House to Vote on SGR Repeal - CBO Scores Individual Mandate Delay as Offset for Repeal Legislation
On March 12, the Congressional Budget Office (CBO) estimated that delaying the Affordable Care Act requirement that individuals buy health insurance (also known as the individual mandate) until 2019 would save $169.5 billion and would more than offset the cost of legislation to repeal the SGR formula, which CBO estimated would cost $138 billion. The CBO report is in response to an amendment proposed by Chairman Dave Camp of the House Ways and Means Committee to H.R. 4015/S.2000, the SGR Repeal and Medicare Provider Payment Modernization Act of 2014, that uses the individual mandate to pay for the legislation.
The House is expected to vote on this legislation including the individual mandate “pay for” this week. However, Democrats in the House and Senate have signaled that they are opposed to using the individual mandate as an offset.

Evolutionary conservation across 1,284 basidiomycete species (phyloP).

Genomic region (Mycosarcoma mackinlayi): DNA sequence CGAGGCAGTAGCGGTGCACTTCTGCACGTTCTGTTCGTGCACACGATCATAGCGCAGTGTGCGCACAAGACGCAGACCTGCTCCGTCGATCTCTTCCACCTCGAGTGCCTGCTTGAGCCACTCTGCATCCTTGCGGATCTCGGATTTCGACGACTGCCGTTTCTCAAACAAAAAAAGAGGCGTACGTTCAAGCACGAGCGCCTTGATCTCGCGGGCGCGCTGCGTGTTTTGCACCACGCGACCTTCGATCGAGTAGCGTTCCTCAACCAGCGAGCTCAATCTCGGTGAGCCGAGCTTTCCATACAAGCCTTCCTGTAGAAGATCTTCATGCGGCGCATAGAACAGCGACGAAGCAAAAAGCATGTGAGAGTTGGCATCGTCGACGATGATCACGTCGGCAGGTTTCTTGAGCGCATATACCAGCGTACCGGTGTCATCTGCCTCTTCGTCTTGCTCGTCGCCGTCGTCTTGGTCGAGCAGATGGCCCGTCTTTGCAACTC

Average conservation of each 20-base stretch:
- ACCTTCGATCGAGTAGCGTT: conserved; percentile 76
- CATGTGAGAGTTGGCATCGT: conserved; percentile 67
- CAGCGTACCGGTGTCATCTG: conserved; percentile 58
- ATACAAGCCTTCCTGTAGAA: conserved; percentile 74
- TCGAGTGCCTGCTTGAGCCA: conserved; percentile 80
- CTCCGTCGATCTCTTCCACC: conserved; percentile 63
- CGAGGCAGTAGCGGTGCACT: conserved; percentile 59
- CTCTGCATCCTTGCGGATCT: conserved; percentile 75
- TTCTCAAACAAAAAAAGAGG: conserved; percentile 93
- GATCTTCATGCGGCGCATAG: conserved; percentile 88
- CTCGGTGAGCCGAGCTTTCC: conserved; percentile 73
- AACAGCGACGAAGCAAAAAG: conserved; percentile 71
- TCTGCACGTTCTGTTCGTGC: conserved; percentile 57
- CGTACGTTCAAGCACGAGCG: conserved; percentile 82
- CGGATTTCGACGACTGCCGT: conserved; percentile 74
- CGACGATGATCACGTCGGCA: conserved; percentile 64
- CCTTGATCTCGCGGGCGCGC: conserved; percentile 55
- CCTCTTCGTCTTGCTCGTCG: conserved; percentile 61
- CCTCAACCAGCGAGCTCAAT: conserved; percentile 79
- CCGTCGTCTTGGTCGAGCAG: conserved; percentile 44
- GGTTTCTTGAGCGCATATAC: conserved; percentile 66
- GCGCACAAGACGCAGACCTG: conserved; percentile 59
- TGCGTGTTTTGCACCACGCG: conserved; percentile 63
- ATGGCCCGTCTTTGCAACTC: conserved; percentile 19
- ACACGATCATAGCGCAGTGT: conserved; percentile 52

In addition, the White House released a statement indicating that the administration strongly opposes the SGR Repeal and Medicare Provider Payment Modernization Act because it “includes an offset that would increase health insurance premiums, decrease tax credits, increase the number of uninsured, and shift costs to businesses, workers, and health care providers.” The White House indicated that President Obama would veto the bill.
On Sunday, March 2, the ASA Board of Directors voted to take “no position at this time” on H.R. 4015/S.2000.
View the CBO report.
Learn more about ASA’s position on the SGR repeal and replacement bills.
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